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LASIK (pronounced "LAY-sik") stands for laser in-situ keratomileusis. It's a technique for reshaping corneal tissue to help you see better without glasses or corrective lenses. This procedure uses an excimer laser, which produces a concentrated beam of cool ultraviolet (UV) light. Each pulse of the laser can remove a tiny portion of corneal tissue. LASIK can be used to correct hyperopia (farsightedness), myopia (nearsightedness), and astigmatism (vision distortions caused by irregularities in the cornea).
Before treatment, you may be given medication to help you relax.
Eyedrops numb your eyes. A device is used to keep your eyes open.
You may feel light pressure, but no pain, as your surgeon creates the flap in your epithelium (top layer of the cornea). The flap is folded back, remaining attached to the cornea.
Your surgeon uses a computer-guided excimer laser to reshape the cornea. Laser treatment lasts for 10–90 seconds.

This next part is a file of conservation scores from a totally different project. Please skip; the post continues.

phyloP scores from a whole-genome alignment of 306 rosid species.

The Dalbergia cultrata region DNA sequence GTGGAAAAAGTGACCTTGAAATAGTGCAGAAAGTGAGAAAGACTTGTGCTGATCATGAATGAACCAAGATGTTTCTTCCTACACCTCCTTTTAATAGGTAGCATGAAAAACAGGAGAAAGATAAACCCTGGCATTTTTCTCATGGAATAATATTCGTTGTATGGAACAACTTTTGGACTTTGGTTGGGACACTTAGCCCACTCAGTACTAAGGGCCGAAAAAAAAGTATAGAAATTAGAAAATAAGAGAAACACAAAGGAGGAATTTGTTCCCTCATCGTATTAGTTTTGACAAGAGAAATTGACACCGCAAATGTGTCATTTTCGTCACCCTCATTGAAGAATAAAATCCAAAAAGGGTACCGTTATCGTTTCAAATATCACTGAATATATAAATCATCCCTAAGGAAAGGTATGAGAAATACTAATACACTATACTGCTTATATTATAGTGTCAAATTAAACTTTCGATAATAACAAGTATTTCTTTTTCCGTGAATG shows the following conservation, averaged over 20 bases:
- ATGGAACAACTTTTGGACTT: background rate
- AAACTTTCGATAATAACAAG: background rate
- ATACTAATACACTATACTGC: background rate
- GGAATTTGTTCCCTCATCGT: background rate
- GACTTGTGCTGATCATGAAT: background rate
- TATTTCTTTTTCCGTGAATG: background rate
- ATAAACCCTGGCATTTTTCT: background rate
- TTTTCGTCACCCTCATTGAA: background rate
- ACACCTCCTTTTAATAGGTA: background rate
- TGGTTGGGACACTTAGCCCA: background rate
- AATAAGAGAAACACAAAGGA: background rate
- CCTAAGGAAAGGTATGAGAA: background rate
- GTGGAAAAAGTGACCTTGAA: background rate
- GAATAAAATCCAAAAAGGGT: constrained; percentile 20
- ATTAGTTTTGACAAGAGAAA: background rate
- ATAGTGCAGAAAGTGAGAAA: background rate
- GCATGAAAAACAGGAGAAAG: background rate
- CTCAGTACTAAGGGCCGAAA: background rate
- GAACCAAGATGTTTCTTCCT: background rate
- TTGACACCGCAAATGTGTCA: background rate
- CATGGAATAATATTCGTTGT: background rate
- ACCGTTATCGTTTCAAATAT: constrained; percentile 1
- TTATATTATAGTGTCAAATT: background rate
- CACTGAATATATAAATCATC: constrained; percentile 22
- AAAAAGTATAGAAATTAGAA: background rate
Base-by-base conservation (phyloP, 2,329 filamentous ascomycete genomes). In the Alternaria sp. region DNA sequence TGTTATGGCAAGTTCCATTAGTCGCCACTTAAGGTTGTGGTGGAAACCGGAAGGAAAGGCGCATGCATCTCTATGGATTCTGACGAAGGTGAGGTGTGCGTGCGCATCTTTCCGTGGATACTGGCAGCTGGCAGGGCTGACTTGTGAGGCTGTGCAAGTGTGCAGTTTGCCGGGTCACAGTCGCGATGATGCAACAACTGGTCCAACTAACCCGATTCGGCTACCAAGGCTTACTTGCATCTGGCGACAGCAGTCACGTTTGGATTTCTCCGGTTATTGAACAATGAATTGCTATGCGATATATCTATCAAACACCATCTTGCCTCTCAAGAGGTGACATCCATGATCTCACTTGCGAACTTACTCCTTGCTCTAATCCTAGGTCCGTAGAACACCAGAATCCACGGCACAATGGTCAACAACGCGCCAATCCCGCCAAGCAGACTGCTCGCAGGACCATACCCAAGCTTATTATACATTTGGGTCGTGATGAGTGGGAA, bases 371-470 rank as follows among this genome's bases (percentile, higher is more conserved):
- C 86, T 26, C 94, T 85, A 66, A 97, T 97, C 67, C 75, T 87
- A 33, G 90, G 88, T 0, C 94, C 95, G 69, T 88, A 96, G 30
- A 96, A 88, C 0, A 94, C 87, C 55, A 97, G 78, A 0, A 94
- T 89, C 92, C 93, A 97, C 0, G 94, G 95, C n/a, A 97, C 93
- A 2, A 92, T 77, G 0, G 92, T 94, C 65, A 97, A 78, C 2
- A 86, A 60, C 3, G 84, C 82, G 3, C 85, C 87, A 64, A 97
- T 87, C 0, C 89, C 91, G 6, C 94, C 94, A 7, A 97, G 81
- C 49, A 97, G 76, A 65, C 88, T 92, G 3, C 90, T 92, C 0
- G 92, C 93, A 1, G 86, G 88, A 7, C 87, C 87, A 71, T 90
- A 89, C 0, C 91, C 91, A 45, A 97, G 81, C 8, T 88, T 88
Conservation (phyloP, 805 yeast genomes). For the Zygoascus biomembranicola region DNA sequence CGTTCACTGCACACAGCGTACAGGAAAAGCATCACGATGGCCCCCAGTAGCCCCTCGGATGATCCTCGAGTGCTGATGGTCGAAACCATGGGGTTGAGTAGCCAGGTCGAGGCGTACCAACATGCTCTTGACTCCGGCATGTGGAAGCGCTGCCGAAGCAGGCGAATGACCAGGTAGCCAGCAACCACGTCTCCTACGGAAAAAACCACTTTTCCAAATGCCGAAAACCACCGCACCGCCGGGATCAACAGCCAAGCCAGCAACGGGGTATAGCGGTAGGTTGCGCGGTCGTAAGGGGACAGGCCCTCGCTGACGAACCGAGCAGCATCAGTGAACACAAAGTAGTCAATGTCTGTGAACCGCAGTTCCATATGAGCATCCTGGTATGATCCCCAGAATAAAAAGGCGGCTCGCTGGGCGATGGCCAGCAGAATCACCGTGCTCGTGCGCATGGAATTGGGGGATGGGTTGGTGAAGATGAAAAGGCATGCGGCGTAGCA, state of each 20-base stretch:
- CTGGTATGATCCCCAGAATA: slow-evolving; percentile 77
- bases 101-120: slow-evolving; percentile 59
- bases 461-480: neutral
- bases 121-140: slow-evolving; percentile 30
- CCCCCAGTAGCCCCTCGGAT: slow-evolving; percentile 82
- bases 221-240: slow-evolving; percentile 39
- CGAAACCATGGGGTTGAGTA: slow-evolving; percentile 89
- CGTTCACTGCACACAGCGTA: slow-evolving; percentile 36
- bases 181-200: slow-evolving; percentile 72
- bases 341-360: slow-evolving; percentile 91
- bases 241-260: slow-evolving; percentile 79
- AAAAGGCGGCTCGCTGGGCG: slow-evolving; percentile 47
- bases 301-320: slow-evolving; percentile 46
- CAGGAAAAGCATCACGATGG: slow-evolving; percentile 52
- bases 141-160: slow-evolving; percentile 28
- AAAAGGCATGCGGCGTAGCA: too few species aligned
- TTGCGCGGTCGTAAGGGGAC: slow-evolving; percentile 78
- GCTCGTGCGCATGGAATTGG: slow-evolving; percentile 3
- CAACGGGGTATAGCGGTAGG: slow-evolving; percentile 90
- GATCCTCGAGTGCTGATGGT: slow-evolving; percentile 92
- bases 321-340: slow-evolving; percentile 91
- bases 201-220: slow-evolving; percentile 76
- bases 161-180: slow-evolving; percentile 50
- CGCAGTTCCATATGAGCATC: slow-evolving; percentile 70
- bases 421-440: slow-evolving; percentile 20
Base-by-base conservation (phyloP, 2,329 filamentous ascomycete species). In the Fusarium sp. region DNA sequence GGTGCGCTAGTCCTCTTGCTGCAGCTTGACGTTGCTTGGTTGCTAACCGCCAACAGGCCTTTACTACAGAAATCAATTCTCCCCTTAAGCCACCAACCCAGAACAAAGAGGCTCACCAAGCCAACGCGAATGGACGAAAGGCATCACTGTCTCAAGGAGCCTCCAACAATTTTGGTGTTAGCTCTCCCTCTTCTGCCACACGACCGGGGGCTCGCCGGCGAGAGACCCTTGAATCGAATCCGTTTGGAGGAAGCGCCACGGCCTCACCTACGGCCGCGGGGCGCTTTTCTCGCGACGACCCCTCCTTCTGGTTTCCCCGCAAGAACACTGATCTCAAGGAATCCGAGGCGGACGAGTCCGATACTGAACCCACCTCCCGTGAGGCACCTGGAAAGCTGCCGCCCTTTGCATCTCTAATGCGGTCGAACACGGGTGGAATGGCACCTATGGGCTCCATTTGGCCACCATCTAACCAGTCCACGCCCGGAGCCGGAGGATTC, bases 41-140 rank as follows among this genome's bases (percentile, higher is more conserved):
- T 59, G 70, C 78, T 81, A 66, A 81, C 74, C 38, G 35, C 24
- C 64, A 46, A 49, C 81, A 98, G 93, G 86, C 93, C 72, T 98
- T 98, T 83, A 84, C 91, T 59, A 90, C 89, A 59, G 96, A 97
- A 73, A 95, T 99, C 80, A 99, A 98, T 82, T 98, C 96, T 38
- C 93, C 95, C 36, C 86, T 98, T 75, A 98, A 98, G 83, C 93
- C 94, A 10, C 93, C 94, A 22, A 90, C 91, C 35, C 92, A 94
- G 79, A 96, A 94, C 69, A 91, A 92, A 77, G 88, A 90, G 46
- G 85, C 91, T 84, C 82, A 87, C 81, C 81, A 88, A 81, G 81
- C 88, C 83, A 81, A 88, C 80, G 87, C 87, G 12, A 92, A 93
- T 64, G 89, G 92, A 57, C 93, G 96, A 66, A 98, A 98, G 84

The flap is put back into place. The corneal tissue sticks to itself while it heals.
After treatment, your vision will start to improve right away. It should become stable in 1–3 months.
Little, if any, postoperative pain
Very accurate, even for severe refractive problems
Serious postoperative haze unlikely
Structure of cornea remains intact
Risk of flap complications, infection, or inflammation
Risk of blurred or distorted vision
Possible temporary or permanent dry eye
Risk of night vision problems, such as halos, glare, or starbursts
Possible undercorrection or overcorrection
Possible loss of best corrected vision